hypertrophic cirrhosis. The fibrous trabecular are hypertro-
phied and there is formation of new connective tissue. The
venules are notably dilated, the walls thickened, and the blood
rich in pigmented leukocytes and macrophages. The deposition
of pigment is in general similar to that in acute malaria.
There is at times little change in the lymphoid tissue forming
the arterial sheaths and Malpighian bodies, but this may be
hyperplastic. Necrosis of the spleen pulp is observed, sur-
rounded by evidences of regeneration. These regenerative
processes consist chiefly of increased vascularization, forma-
tion of connective-tissue network enclosing giant cells, and
hyperplasia of lymphoid tissue beginning in the Malpighian

The liver is not so constantly enlarged as is the spleen and
never attains so excessive a degree of hypertrophy. It may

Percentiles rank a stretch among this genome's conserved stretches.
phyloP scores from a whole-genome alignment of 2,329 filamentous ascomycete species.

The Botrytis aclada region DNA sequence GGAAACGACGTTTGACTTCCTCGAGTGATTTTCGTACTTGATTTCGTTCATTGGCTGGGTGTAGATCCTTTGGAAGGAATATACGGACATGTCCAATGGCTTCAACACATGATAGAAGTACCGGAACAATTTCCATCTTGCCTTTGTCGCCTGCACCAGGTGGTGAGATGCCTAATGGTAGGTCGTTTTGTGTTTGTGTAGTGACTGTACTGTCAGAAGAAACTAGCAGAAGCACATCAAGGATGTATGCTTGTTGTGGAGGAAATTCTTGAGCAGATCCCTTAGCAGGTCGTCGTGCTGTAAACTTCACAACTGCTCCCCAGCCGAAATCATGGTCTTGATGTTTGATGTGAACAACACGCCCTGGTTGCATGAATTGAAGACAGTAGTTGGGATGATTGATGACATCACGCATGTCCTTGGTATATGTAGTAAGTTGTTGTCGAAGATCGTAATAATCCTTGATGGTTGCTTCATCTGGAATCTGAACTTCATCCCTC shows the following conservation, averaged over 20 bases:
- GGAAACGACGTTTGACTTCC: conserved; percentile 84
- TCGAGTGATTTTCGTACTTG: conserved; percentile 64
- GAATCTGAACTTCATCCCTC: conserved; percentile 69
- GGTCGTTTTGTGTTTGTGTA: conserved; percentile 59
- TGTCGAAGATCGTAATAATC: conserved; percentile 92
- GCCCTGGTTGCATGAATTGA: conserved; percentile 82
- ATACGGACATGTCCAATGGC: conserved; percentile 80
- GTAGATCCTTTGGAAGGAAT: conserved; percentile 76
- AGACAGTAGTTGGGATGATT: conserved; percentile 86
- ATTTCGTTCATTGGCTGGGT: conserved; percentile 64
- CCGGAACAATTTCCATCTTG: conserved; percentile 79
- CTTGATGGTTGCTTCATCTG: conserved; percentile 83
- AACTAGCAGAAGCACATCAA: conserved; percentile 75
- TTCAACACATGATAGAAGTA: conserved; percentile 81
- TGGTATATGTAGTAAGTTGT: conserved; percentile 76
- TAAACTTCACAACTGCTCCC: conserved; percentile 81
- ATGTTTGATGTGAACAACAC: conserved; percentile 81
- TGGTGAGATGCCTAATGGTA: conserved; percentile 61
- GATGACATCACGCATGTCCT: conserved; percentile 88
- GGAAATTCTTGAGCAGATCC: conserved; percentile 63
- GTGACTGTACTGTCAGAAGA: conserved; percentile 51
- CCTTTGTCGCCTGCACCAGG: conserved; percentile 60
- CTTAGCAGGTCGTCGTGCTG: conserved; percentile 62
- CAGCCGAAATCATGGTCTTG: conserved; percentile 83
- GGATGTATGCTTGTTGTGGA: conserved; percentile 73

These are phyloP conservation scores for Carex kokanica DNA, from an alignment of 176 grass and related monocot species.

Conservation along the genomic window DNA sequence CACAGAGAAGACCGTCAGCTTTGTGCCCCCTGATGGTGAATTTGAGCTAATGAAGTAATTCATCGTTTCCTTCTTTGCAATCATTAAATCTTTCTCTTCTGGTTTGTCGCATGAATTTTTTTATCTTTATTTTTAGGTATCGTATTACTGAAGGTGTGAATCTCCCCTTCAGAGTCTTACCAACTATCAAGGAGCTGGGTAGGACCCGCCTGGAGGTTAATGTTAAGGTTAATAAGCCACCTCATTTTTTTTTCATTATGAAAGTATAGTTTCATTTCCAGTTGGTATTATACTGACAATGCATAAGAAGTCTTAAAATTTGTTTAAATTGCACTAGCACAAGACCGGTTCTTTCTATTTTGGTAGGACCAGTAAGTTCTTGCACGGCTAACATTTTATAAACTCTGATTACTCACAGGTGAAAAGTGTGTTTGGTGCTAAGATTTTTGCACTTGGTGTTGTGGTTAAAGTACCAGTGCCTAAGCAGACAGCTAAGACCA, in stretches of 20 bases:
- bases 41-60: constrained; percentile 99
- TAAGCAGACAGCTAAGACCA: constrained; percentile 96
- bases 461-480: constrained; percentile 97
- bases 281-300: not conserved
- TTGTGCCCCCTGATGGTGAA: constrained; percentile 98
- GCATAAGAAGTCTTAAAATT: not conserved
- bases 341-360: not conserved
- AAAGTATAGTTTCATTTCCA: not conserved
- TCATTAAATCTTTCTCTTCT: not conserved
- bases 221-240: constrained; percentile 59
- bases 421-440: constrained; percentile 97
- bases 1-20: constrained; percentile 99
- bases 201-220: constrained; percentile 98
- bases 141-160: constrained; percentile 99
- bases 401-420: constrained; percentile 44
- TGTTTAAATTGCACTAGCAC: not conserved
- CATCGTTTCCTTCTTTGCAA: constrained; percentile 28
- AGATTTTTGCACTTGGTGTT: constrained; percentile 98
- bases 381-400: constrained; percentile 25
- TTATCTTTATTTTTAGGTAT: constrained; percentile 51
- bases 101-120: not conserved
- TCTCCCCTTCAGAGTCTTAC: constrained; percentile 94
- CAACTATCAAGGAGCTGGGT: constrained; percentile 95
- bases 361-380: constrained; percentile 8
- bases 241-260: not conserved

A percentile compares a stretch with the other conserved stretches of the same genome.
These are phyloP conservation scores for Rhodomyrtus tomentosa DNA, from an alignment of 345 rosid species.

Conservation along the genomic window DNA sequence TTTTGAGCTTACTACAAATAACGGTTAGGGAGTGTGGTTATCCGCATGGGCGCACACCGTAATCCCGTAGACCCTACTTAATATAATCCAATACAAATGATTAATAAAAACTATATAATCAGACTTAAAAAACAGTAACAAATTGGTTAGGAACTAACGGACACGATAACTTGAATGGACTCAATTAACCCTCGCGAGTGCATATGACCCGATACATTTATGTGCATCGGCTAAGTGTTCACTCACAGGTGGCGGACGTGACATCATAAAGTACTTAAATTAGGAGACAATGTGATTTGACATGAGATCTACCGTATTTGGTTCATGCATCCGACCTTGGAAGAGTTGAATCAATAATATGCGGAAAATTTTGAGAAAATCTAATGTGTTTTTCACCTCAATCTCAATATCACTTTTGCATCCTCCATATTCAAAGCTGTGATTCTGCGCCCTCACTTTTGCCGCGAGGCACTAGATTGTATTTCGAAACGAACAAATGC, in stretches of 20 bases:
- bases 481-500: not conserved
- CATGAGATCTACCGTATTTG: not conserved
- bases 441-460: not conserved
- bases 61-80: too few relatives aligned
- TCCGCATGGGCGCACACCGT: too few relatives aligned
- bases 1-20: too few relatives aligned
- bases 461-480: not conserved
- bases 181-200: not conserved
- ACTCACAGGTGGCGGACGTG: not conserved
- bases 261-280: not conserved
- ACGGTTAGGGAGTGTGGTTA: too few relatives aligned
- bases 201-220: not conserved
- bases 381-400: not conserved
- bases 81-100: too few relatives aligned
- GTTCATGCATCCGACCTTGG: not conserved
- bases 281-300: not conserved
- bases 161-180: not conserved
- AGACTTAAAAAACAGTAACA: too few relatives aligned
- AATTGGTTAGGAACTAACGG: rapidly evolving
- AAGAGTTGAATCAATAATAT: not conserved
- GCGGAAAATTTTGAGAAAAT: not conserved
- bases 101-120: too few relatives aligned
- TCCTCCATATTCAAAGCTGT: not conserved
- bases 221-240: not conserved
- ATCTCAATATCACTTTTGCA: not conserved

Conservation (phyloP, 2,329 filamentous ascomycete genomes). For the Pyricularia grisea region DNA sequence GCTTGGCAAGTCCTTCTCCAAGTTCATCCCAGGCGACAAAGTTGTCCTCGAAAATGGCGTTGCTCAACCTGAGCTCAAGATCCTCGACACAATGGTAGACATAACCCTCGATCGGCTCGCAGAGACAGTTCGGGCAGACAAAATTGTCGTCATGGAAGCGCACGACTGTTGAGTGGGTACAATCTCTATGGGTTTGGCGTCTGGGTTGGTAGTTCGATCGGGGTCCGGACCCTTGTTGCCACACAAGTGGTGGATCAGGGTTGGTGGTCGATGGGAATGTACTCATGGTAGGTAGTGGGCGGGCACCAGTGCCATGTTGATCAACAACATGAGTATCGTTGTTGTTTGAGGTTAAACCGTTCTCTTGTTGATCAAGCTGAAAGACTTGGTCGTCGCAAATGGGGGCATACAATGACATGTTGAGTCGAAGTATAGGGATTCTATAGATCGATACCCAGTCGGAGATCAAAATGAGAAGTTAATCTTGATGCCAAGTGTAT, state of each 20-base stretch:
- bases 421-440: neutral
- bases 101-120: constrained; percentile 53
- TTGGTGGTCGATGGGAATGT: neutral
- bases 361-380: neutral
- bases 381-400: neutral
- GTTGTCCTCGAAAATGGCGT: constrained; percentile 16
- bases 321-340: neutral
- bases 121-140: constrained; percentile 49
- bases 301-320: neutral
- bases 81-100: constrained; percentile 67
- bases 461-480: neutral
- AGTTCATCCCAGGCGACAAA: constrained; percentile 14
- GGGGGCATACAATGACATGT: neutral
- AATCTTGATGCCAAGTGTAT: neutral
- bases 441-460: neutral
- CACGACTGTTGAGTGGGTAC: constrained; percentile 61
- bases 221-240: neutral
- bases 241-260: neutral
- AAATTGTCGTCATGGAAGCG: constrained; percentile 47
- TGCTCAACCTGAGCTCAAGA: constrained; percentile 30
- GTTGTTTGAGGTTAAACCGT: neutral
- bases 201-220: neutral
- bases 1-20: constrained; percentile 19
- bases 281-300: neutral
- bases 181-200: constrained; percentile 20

weigh from 2 to 4 kilograms. In rare instances it is atrophic.
The consistence is firm, occasionally somewhat doughy. The


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Fig. i.

Figs, i, 2


capsule is tense and may be thickened. There may be present
whitish bands or patches, the results of perihepatitis. The
color varies from reddish to almost black. The cut surface
is usually found to be congested and may drip with blood. The
color is more or less dark red. There may sometimes be de-
tected on gross inspection an increase of connective tissue.
Microscopically the hepatic cells are seen to be hypertrophied
and hyperplastic, showing evidences of cloudy swelling and
necrosis, or atrophied as a consequence of vascular dilatation.
In certain areas there may be a complete disappearance of
hepatic cells, which are replaced by connective tissue, Kupffer's